Blaming Badly

Moral philosophers, legal theorists, and psychologists who study moral judgment are remarkably agreed in prescribing how to blame people. A blameworthy act occurs when an actor intentionally, negligently or recklessly causes foreseen, or foreseeable, harmful consequences without any compelling mitigating or extenuating circumstances. This simple formulation conveniently forestalls intricacies about how to construe concepts such as will, causation, foresight, and mitigation, but putting that aside for the moment, it seems fair to say that blame “professionals” share compatible conceptions of how to make fair and rational blame ascriptions. Blame “amateurs,” on the other hand, sometimes stretch these rational prescriptions for blame beyond the breaking point. Numerous psychological studies on blame and responsibility, as well as the perplexing outcomes of high-profile criminal and civil trials, demonstrate that everyday blamers are capable of violating virtually every rational prescription that moral philosophers, legal scholars, and rational decision theorists hold dear.
Keywords No keywords specified (fix it)
Categories (categorize this paper)
 Save to my reading list
Follow the author(s)
My bibliography
Export citation
Find it on Scholar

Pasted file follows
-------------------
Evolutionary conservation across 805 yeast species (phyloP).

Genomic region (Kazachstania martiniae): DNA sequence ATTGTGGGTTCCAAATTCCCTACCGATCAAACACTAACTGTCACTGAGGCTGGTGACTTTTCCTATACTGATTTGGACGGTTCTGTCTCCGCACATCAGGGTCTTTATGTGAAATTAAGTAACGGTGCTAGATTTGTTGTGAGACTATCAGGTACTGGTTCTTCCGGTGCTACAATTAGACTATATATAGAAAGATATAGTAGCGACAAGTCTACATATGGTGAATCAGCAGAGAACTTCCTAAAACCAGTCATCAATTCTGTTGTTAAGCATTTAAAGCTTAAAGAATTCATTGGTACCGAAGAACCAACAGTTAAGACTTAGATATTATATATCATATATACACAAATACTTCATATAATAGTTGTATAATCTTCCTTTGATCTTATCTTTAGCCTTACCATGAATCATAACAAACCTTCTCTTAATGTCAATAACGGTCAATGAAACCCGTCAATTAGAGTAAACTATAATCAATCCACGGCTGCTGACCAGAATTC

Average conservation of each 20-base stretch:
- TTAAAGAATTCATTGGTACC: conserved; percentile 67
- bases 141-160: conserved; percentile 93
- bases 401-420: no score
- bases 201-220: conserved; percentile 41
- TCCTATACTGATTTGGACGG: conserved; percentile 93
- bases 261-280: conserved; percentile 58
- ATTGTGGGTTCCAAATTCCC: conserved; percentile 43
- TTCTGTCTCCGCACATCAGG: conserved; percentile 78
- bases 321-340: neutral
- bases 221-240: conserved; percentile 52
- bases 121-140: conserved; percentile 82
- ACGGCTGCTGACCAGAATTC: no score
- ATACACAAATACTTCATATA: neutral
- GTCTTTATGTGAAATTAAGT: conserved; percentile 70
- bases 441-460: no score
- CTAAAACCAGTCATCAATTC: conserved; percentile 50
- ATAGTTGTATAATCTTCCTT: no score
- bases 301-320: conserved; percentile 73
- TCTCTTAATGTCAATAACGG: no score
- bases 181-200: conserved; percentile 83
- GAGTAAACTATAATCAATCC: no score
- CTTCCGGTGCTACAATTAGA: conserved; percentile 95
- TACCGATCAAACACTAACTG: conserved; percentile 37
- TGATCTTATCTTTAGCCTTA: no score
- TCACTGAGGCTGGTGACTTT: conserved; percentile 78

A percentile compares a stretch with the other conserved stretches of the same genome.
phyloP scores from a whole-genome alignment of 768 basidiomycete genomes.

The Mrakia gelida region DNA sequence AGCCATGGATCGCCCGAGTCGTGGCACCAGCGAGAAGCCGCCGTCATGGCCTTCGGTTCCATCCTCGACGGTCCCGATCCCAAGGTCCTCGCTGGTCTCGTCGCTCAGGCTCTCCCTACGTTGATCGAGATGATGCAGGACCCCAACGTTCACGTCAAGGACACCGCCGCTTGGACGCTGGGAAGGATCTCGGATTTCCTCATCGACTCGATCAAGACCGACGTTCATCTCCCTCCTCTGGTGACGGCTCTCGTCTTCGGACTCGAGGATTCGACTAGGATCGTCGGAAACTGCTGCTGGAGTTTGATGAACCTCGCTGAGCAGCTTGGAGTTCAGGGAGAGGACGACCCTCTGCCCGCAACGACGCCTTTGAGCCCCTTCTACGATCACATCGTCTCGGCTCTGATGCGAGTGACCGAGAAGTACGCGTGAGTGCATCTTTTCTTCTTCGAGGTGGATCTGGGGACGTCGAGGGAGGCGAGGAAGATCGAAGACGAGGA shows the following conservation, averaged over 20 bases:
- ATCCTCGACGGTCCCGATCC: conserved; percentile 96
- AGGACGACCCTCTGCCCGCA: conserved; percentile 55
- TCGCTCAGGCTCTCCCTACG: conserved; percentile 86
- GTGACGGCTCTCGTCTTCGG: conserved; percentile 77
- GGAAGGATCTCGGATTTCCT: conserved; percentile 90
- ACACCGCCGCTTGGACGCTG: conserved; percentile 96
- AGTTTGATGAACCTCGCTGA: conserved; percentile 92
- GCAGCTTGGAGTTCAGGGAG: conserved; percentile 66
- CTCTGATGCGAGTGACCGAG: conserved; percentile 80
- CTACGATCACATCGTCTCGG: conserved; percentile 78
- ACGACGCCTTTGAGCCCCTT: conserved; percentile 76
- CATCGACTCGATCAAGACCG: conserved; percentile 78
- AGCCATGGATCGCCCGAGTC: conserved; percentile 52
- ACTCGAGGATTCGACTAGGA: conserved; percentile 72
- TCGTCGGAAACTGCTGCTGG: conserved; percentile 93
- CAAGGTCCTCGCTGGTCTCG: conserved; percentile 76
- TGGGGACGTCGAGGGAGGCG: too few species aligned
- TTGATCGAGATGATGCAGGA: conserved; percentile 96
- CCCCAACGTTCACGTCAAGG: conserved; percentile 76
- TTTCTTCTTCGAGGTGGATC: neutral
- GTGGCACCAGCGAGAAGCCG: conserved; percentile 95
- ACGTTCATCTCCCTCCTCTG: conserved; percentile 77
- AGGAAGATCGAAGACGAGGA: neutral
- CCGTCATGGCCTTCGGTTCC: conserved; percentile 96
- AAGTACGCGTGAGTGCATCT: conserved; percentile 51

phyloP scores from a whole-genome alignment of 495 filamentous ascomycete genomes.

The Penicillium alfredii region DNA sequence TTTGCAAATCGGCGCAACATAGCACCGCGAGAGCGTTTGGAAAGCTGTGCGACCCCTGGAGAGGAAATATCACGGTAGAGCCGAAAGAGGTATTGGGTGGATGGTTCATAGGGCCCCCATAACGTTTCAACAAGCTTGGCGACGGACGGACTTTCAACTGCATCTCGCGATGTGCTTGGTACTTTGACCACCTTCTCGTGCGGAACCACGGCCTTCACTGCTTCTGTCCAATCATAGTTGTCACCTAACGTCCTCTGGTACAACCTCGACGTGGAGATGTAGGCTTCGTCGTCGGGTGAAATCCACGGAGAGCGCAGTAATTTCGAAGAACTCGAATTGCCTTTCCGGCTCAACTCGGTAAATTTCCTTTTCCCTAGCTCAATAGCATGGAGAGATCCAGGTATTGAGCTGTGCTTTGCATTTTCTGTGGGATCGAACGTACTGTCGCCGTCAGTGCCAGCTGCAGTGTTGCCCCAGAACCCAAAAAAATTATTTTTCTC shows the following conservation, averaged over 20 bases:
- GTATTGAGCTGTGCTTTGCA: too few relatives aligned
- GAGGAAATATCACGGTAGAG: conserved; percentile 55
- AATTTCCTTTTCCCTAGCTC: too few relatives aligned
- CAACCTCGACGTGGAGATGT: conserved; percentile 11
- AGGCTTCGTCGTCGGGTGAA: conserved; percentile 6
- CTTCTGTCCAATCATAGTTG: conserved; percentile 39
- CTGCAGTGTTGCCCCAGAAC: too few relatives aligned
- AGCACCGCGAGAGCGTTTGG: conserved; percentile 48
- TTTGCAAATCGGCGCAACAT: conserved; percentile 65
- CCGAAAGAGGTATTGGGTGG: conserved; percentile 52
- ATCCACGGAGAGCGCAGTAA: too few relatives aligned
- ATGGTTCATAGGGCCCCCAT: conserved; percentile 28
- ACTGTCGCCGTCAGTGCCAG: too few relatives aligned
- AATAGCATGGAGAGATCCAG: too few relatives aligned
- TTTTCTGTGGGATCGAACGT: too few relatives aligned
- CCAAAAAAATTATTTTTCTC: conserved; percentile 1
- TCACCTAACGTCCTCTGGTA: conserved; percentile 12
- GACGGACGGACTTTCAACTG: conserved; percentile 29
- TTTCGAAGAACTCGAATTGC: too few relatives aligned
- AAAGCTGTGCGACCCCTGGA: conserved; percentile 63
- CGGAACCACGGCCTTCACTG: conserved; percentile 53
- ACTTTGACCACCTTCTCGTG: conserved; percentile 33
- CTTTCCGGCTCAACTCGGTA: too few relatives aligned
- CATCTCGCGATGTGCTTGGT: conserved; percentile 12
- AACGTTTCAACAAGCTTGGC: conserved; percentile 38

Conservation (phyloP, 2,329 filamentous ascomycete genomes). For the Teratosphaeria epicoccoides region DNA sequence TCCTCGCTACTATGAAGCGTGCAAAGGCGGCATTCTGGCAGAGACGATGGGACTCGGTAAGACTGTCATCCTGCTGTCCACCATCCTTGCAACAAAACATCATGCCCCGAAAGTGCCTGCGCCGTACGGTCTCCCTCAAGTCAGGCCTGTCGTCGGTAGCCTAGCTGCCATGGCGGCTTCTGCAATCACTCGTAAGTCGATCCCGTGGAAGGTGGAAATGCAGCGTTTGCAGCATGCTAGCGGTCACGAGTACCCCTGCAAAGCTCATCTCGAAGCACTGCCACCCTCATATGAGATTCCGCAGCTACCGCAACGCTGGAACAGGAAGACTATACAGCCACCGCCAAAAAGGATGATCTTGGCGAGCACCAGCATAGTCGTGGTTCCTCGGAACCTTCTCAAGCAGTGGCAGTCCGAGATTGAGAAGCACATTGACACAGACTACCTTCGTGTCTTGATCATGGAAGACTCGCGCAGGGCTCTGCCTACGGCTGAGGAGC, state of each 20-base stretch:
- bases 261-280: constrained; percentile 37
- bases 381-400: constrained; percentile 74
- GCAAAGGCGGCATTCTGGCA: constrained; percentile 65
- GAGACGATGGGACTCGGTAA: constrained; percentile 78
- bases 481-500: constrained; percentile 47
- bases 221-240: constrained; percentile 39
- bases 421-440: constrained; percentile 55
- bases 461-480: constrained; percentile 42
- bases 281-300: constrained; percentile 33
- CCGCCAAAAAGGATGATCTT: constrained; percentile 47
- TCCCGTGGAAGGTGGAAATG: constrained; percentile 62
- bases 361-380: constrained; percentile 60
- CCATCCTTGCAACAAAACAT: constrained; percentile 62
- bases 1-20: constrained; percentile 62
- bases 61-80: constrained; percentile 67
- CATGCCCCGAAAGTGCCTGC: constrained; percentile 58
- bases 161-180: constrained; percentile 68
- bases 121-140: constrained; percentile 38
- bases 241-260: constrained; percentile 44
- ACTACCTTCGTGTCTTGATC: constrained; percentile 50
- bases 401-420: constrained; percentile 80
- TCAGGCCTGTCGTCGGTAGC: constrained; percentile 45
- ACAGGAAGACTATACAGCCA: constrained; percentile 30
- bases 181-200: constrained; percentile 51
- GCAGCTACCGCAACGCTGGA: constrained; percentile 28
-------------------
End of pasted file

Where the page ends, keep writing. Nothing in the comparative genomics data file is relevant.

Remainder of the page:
Edit this record
Mark as duplicate
Revision history Request removal from index Translate to english
Download options
PhilPapers Archive

Upload a copy of this paper     Check publisher's policy on self-archival     Papers currently archived: 9,360
External links
  •   Try with proxy.
  • Through your library Configure
    References found in this work BETA

    No references found.

    Citations of this work BETA
    Joshua Shepherd (2012). Action, Mindreading and Embodied Social Cognition. Phenomenology and the Cognitive Sciences 11 (4):507-518.

    View all 15 citations

    Similar books and articles

    Monthly downloads

    Added to index


    Total downloads

    39 ( #37,013 of 1,089,047 )

    Recent downloads (6 months)

    1 ( #69,722 of 1,089,047 )

    How can I increase my downloads?

    My notes
    Sign in to use this feature

    Start a new thread
    There  are no threads in this forum
    Nothing in this forum yet.